Video Feedback Fractal Genesis

Ordinary video feedback is created when a video camera is trained on a monitor that displays the camera’s live video image. The relative position and orientation of the monitor’s image within the cameras field of view represents a translation of scale, rotation, and position. Each time the image recirculates, the translation is reiterated.

In order to create fractals, the cameras image needs to be multiplied and recombined so that the images may overlap freely. My standard technique is to place a monitor behind windowglass so it directly faces the camera. The glass is set at a 45 degree angle to the camera and reflects the image of a second monitor at a right angle to the first, so that the reflected image appears superimposed over the direct image. The combined image is then recieved by the camera and the signal reiteratively sent out for another translation.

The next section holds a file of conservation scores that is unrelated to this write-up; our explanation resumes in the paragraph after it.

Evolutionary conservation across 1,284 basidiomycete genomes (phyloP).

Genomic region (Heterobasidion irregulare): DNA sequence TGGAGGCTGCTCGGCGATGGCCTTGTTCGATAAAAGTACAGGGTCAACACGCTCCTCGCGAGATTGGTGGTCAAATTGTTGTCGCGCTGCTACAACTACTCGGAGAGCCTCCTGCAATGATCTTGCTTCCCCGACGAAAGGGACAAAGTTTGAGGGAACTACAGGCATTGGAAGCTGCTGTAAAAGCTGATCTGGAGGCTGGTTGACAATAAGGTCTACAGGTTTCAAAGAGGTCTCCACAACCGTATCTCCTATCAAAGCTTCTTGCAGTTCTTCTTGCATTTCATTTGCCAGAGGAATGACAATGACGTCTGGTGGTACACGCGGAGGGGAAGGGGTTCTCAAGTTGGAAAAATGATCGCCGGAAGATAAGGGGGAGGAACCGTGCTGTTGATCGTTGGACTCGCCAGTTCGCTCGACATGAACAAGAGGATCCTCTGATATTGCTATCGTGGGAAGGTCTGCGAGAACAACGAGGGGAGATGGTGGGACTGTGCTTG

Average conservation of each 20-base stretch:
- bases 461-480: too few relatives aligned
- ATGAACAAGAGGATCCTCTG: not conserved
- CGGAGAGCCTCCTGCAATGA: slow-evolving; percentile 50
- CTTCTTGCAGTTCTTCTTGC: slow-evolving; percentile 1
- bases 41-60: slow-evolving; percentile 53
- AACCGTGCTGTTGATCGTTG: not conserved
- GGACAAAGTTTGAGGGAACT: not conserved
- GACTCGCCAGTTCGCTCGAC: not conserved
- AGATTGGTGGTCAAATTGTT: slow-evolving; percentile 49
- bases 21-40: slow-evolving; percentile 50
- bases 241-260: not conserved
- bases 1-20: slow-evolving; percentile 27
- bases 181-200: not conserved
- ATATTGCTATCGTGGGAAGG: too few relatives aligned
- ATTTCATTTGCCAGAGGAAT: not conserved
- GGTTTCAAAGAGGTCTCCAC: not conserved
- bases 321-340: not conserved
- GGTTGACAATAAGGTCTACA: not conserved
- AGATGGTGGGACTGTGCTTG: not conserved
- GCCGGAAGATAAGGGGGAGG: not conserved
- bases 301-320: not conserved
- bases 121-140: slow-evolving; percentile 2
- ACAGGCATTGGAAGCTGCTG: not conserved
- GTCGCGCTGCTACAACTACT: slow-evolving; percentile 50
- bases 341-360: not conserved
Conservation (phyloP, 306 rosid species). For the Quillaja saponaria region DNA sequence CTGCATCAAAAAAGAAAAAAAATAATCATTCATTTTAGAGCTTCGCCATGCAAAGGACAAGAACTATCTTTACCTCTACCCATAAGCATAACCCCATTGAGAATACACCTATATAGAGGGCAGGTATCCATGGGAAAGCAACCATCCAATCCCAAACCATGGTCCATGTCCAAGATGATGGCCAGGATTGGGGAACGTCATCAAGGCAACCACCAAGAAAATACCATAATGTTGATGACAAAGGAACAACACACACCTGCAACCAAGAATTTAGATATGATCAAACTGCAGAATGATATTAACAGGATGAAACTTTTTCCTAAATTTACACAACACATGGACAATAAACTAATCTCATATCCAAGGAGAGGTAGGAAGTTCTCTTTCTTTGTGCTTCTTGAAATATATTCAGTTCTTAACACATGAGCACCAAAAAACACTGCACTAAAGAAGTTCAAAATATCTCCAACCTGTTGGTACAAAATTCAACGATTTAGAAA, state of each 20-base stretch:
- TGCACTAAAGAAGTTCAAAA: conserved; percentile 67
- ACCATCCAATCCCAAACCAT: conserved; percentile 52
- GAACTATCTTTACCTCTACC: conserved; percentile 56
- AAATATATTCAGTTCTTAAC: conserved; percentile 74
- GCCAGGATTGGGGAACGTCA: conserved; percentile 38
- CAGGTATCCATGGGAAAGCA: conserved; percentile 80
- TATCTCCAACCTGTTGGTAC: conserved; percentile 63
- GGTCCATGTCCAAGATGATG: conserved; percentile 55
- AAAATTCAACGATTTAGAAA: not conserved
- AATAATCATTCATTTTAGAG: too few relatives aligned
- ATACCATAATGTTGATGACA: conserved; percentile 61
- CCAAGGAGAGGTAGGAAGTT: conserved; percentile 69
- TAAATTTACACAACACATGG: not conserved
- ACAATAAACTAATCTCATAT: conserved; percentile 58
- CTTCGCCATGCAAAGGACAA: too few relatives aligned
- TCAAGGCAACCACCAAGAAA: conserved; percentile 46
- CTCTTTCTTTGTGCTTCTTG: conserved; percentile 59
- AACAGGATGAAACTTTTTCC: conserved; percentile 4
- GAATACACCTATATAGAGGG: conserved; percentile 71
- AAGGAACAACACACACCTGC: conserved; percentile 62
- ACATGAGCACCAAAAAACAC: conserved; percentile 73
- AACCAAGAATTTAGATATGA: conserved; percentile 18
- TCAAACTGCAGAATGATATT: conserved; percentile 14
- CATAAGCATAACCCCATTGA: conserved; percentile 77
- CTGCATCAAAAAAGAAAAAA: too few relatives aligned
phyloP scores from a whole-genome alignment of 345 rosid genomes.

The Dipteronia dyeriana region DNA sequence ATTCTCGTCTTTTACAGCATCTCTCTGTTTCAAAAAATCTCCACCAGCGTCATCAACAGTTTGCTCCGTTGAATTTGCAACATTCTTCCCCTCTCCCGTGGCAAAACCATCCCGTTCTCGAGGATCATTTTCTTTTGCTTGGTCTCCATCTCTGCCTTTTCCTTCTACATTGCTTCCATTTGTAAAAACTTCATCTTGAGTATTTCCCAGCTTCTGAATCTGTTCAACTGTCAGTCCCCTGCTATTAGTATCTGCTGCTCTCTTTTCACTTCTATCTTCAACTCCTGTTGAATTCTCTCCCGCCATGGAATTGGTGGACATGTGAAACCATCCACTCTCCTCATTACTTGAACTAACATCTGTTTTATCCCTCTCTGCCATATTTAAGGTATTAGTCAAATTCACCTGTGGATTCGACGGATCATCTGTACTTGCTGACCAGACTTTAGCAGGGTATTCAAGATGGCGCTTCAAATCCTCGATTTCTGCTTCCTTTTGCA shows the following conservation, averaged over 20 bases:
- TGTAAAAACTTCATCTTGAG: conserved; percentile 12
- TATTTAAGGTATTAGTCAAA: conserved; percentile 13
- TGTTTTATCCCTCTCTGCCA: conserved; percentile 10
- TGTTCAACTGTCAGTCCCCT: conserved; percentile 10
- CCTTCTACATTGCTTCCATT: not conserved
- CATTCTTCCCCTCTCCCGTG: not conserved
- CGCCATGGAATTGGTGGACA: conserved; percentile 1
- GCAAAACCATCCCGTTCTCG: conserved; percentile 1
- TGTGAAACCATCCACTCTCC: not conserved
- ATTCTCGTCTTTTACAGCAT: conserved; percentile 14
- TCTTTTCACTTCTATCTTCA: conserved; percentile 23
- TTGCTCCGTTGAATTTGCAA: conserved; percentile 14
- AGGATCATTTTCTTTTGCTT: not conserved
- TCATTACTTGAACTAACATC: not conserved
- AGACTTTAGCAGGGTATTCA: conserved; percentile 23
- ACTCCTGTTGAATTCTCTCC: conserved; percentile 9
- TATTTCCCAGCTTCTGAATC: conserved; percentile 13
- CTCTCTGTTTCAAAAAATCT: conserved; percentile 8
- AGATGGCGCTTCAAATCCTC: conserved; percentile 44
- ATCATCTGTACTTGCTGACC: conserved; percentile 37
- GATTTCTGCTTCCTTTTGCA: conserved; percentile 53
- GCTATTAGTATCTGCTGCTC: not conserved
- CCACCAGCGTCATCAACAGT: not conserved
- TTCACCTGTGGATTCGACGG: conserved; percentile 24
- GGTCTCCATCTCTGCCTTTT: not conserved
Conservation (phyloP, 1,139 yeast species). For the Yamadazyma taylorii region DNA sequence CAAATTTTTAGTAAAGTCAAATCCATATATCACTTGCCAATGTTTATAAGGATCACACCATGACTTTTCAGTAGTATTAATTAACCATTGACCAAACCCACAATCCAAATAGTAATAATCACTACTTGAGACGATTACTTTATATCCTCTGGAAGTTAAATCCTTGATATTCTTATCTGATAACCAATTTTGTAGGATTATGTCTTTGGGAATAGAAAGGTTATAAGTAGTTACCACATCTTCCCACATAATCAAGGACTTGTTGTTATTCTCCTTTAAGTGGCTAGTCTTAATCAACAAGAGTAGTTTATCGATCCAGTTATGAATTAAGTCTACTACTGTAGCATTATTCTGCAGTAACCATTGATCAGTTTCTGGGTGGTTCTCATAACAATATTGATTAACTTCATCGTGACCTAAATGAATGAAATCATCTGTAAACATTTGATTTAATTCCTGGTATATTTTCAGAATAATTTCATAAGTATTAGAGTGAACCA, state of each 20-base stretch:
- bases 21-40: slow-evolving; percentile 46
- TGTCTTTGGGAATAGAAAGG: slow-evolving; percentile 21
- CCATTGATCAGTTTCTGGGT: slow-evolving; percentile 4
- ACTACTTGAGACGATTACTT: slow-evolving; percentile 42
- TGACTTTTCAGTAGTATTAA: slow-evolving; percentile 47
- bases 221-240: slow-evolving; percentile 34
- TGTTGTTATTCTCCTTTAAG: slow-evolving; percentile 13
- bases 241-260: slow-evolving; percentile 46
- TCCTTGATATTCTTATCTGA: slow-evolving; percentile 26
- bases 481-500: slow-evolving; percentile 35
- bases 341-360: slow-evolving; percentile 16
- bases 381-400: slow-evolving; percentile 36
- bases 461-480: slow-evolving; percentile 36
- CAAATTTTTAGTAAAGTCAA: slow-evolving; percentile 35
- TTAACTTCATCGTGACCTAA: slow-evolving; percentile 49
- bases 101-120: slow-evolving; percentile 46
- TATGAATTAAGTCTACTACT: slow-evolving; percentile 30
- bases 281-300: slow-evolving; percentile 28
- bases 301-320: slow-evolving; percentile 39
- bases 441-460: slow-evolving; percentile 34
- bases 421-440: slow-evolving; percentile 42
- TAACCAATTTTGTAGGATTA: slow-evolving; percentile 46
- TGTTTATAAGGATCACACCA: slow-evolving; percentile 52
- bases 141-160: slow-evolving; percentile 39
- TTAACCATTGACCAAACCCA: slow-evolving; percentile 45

The easy but more expensive way to achieve this effect is to overlap the images of two or more video projectors. Projected images can be fun because one can introduce themselves into the feedback by standing in front of the screen.

(C) 1997 by Peter Henry King